Replaying Assassin’s Creed 2 via the Ezio Collection on
My memories of Assassin’s Creed 2 have been warped by age. As one of the first modern titles that really excited me after a decade-long love affair with the PlayStation One ‘mascot’ era (Spyro, Crash, Ape Escape, MediEvil), it’s a game I held in high regard.
In my mind, Assassin’s Creed 2 was beautiful. It was a sweeping, golden adventure through the streets of Italy, buoyed by a lively cast and suave, endearing protagonist, Ezio. It was a smooth, sleek game with responsive controls and a vast open world that felt completable. I found some of this in my latest playthrough – but there were a lot more troubles than my rose-coloured glasses suggested.
Not even Ezio himself escaped the re-evaluation.
Ezio is still likeable, to a degree, but his roguish antics and lady-killing ways come off as a bit naff in 2022. He occupies a fairly standard role as the ‘edgy bad boy’ in this adventure, whose personality is guided largely by what was considered ‘cool’ at the time.
He’s not helped by a narrative where women are either scorned lovers, “whores”, or “harpies”.
Now, I’m not about to fault the game for that.
The reality is the game development scene and the audience of the late 2000s is vastly different when compared to ‘modern’ times. Audiences in 2022 are more diverse than ever, with pandemic-era lockdowns buoying video games as a form of entertainment for everyone.
Ten years isn’t a long time, but we’ve seen a massive change in cultural values and the so-called ‘norms’ in that time, and they’ve led to more awareness about how best to portray women and minority groups in video games.
Assassin’s Creed 2 is a product of an era where video games were largely marketed to men, created by men, and played by men. We can’t expect the games of a decade ago to reflect the cultural values and sensitivities of today.
In that regard, I can’t say I was surprised by Assassin’s Creed‘s flippancy towards women – although, I can say it stands in stark contrast to the games of today.
This statement rings true for much of the game, from its janky movement to its open world presentation.
Assassin’s Creed 2 is still a game changer
Assassin’s Creed 2 remains a revolutionary game. It helped popularise the modern open world genre, and was the real catalyst for kickstarting the franchise, which continues more than a decade on.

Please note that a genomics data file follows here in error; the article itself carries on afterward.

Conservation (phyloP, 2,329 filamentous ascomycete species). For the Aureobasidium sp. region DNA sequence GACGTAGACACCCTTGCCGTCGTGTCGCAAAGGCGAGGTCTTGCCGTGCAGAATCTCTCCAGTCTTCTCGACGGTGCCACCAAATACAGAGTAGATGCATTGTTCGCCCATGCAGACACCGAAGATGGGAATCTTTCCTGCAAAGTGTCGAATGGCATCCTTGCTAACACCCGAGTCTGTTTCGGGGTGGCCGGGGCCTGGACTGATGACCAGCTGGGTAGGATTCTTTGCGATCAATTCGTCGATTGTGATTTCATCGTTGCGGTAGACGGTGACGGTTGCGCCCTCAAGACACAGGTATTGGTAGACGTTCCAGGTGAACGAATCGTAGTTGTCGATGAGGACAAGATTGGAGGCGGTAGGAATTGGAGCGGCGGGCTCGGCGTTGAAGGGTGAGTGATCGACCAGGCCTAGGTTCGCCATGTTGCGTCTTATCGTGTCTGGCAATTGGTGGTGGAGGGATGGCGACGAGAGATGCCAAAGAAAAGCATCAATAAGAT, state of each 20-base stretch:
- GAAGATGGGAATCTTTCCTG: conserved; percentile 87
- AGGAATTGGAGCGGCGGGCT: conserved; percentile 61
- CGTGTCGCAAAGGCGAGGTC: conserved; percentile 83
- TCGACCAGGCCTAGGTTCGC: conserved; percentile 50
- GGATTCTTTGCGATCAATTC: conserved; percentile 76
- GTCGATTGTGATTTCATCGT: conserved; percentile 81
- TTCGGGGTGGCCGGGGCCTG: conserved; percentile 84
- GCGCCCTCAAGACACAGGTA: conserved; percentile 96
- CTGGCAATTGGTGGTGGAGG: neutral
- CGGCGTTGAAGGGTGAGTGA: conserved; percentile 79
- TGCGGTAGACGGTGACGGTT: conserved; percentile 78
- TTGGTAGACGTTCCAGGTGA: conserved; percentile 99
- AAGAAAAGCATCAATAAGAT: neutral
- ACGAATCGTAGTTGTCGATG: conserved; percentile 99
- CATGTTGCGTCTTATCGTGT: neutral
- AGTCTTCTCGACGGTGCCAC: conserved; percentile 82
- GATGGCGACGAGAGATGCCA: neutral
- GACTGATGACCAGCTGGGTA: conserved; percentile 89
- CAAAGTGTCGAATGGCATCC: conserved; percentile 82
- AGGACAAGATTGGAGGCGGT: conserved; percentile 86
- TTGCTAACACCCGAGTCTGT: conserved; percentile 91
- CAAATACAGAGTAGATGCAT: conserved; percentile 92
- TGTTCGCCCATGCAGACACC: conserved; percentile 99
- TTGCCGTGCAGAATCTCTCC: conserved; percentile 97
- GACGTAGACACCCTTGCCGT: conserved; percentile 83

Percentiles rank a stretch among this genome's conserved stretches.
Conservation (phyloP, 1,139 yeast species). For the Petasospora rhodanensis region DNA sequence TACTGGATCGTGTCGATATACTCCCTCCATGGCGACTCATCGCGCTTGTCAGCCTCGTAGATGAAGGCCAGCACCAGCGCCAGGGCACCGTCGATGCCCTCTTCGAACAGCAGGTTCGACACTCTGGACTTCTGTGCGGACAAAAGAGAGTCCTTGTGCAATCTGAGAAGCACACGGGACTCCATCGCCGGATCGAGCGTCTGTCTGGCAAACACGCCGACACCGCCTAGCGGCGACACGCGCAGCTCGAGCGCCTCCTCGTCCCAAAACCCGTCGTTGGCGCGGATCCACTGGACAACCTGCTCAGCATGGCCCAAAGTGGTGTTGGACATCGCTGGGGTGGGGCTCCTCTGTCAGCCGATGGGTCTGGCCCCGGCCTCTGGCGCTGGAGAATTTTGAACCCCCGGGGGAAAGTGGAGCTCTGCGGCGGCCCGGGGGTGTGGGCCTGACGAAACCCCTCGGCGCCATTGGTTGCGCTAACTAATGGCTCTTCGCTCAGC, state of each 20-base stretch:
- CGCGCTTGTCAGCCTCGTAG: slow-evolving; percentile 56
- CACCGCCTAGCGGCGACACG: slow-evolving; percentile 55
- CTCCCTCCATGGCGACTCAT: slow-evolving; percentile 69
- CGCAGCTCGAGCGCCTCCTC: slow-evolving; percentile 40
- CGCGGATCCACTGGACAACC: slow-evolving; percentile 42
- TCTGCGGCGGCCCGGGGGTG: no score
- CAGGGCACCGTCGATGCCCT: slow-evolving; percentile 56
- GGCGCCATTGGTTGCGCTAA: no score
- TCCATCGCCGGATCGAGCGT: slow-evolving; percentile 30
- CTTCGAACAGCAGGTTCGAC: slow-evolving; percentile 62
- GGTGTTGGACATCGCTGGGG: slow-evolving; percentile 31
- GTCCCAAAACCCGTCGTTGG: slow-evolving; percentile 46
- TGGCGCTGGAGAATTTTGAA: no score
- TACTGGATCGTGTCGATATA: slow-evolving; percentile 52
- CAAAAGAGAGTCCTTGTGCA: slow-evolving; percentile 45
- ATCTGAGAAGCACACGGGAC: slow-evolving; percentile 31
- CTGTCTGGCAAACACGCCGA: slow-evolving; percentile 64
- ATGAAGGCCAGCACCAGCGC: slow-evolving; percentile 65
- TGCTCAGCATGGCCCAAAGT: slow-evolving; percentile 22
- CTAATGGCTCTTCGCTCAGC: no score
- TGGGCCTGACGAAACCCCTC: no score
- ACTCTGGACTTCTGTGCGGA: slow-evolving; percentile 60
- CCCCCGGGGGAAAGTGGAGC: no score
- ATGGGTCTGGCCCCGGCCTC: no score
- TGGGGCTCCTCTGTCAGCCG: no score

At the time, it received well-earned accolades for featuring cutting-edge graphics, characters that felt realistic, and a narrative that pushed the argument that video games could be just as impactful as films and TV shows.
Playing the game in 2022 diminishes none of that – but it does prove just how far video games have come in a relatively short period.
Faces are no longer blocky and stiff, as in Assassin’s Creed 2. They don’t stare out with pale, unblinking eyes. Combat is smooth and flows freely. You certainly never climb a building, only for your character to accidentally leap off in the opposite direction whenever they feel like it.
Assassin’s Creed 2 was a stepping stone to this success – a triumph that did so much for modern video games that it’s hard to holistically evaluate its legacy. As a child, it was one of the first titles that really engaged me, and sparked a lifelong interest in video games that led me to my current career.
It’s a different beast in 2022, but it’s fair to say that’s the case for everyone, and everything. We all age, and Assassin’s Creed is no exception.
As a showcase for the games and technology of the late 2000s, Assassin’s Creed 2 is still stunning.
It spotlights Italy in stylish fashion, and features a vast open world where clouds roll past and clever guards roam the street in search of trouble. Collectibles are scattered around this world, but in a fashion that makes them feel achievable. They’re not just ‘filling the world’ for the sake of it, they exist for a purpose, and they’re a handy distraction from the game’s revenge-filled main quest.
And while the game does occasionally feel empty in contrast to more modern iterations of the open world, it strikes a better balance between ‘collecting’ and ‘playing’ than most subsequent titles. Here, collectible feathers support a narrative about Ezio learning to grieve his family. It’s not about hoarding, or covering the entire map – it’s about meaningful exploration, and spending your energy wisely.
It displays a shocking amount of restraint rarely found in modern games, which have taken the open world model and pushed it into the land of excess. What’s more often the case is that open world games feel stuffed with things to do, to the point where many players would prefer beelining the main quest and ignoring all that shiny excess.
Assassin’s Creed 2 encourages you to engage with the game consistently, exploring every part of its world on your daring, Italy-spanning quest. It’s never overbearing, and that’s why it’s great.
While much of Assassin’s Creed 2‘s presentation feels dated – it’s finally looking its age, even after the Ezio Collection gave it a spit polish – the bones of the game still hold up.
Moving across the rooftops of Italy is freeing, as is fighting a whole platoon of guards with just a hidden blade and a sword by your side. The game’s narrative is hearty – both personal and grand, and filled with an enduring charm.
Despite the occasional bug or frustrating movement that sends Ezio flying across the screen, it remains an iconic, influential game that’s well worth visiting or revisiting on modern consoles.
The Assassin’s Creed franchise has changed a lot over the last decade. Video games have changed a lot over the last decade. The Ezio Collection launching on Switch is a great reminder of exactly how far they’ve come.
A copy of Assassin’s Creed 2: The Ezio Collection for